What makes The Crazies so refreshing is that it plays on horror tropes, using it to narrative advantage. We find out that the soldiers who are executing townsfolk aren't faceless, that the TRIXIE virus may or may not be transmitted through the water supply, and that taking one's temperature isn't a guaranteed means of identifying who's infected. The Crazies makes no promises but always delivers.

This ambiguity may frustrate some people who expect everything to be wrapped in a neat bow, but director Breck Eisner knows that there is horror in uncertainty. It's precisely this lack of clarity that makes the movie so good the villains aren't unilaterally evil, the victims aren't always helpless, and the solutions aren't always moral. The Crazies wallows in the gray area of harsh decisions, treating an outbreak with all the ethical gravity of a war.

Let there be no doubt, this is as much a war movie as it is a horror movie. The real crazies, Eisner seems to say, is anyone who would trust authority. These days, that may not be such bad advice.

P.S. Stay through the credits!

Buy The Crazies (2009) Now

Gina from Haunted Flower reviews "The Crazies" directed by Breck Eisner and produced by George A. Romero based on his 1973 version. It stars Timothy Olyphant, Radha Mitchell, and Joe Anderson. A contagious mental illness takes over the inhabitants of a small town in Iowa.

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Make no mistake-"The Crazies" is a horror film. You may have read that it's really a modern remake of an old 1973 George Romero horror film by the same name. I haven't seen Romero's original, but this film is very well-done.

The biggest name in this film is Timothy Olyphant in the lead role as sheriff of small town Ogden Marsh, Iowa (population 1260). The rest of the cast and the director, Breck Eisner, are not quite as well-known, but they all do a very competent job. The acting and the directing are so well-coordinated that you never have the feeling the film is trying to "showcase" a particular actor, nor that the actors are ever competing with each other for attention. That, along with the pace of this film, which to me seemed just perfect (transitioning very gradually from casual to almost frenetic as things fall more & more apart) really allows the viewer to suspend disbelief and immerse yourself in the story. And there is plenty of story. There's plenty of scares too, but this film never loses sight of telling a story, focusing on a small group of people trying desperately to escape this town alive. They have not only the "crazies" to contend with but also the military (in classic Romero style, the government is no more trustworthy than the disease). The violence is just sufficient to maintain a real sense of suspense, without over-the-top or gratuitous gore.

The film is almost entirely first-person viewpoint, and along with the characters we learn that something is terribly wrong, people are going berserk and senselessly attacking others; that it apparently came from the cargo on a military plane that crashed in the marsh which supplies the town water; that it might have become airborn; that the military is rounding up and quarantining everyone; and finally, that nobody is going to be allowed to get out...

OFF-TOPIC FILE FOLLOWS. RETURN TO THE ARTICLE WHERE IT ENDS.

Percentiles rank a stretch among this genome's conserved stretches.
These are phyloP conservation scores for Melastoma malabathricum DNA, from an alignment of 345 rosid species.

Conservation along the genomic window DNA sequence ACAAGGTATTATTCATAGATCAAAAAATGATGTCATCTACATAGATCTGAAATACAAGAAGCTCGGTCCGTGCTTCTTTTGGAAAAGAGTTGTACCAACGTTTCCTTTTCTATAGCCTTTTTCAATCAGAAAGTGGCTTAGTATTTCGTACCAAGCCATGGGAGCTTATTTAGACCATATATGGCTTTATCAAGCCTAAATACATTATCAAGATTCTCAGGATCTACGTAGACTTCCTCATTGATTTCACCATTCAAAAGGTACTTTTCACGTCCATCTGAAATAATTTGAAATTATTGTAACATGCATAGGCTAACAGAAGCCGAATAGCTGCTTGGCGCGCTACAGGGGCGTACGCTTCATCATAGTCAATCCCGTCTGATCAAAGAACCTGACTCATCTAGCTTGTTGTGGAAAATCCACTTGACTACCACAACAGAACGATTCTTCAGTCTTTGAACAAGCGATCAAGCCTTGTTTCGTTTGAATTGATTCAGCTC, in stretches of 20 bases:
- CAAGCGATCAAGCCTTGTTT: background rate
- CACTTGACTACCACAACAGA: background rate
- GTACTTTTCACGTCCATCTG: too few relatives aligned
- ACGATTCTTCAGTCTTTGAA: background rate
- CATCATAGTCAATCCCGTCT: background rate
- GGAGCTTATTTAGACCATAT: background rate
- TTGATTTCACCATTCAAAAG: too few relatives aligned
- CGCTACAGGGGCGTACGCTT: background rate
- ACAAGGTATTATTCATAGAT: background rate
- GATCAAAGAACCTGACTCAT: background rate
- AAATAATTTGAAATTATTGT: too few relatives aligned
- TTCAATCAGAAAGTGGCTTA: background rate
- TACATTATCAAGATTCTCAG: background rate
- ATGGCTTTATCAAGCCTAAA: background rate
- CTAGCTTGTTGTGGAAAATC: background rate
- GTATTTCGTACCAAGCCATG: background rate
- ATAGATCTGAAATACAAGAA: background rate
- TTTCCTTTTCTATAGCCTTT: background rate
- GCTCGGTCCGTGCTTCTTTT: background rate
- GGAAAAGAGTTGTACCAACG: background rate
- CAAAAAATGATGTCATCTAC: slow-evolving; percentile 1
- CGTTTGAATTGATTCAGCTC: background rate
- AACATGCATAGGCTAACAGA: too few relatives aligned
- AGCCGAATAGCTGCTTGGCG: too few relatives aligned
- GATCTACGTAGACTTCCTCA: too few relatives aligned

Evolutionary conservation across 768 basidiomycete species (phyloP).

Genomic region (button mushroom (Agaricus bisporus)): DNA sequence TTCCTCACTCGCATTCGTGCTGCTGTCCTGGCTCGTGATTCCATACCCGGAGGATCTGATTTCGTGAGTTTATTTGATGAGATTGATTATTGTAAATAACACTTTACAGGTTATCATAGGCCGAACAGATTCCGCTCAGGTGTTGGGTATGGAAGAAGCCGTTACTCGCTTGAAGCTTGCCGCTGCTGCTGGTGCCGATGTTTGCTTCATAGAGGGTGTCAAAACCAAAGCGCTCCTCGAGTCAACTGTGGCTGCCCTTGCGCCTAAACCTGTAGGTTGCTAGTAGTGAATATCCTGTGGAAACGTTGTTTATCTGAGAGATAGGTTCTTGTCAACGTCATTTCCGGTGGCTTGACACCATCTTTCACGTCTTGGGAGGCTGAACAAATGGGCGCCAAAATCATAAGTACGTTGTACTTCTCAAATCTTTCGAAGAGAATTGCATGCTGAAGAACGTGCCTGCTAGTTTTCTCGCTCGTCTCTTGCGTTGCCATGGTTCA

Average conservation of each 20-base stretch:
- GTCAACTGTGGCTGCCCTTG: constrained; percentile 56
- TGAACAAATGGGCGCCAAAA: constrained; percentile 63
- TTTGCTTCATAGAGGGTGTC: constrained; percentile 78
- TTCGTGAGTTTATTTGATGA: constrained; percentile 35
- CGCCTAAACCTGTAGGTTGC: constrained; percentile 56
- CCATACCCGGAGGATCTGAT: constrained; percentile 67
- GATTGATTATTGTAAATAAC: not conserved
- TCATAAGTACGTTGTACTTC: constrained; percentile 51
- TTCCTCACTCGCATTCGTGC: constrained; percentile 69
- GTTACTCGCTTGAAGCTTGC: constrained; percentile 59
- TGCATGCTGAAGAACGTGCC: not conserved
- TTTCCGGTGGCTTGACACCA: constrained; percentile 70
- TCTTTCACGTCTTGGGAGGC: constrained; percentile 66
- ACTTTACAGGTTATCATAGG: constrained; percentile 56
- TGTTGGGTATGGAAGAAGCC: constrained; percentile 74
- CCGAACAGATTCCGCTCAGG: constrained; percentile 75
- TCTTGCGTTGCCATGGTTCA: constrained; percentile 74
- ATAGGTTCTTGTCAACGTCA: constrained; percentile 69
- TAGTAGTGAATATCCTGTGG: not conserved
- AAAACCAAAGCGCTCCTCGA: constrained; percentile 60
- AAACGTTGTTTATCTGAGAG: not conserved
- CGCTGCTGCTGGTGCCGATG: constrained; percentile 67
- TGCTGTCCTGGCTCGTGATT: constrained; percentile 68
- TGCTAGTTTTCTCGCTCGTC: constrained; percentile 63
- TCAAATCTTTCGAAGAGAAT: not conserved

There are also plenty of head-fakes in which you don't know whether something awful is about to happen or not, but these too are done in a reasonably sophisticated way, not overly calling attention to themselves but just keeping you constantly on-edge and not knowing just what's coming next.

The blu-ray looks great and the musical score is good, particularly at the ending credits. There are a moderate number of "bonus features"; three short (10 minute) featurettes being the most interesting to me. This was really filmed in Iowa, as well as in rural Georgia (enabling filming to avoid the cold Iowa winters and the hot Georgia summers). The whole story takes place over just a couple of days. I'm doubting there will be a sequel although the final sequence left open the possibility. This is a very nicely-done horror film with good characterization and a somewhat understated style. It should appeal not just to horror film devotees but to a somewhat wider audience.

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I have never seen the original "Crazies" film so I can not comment on which version is better. The Crazies(remake)takes an overplayed zombie genre idea and tries to make it more realistic. The story is told simply with a plausible background story. Instead of hordes of zombies running around like supercharged baboons or sloth-like undead roaming aimlessly, these "zombies" are alive and act fairly human(at least from a distance), but have a pretty mean disposition. Depending on how far gone they are, they can almost seem normal...I said almost. What makes it seem much more real is that they still seem to have a little memory of the former selves and react to people they know. The special effects and gore are played down a notch, but it doesn't make the film any less frightening. This is largely because the "zombies" are the least of your worries! I'm a fan of some of the classic zombie films and there have been a number of good ones in recent years, but The Crazies is one of the few that made me think could this happen? ...and that's pretty scary in itself!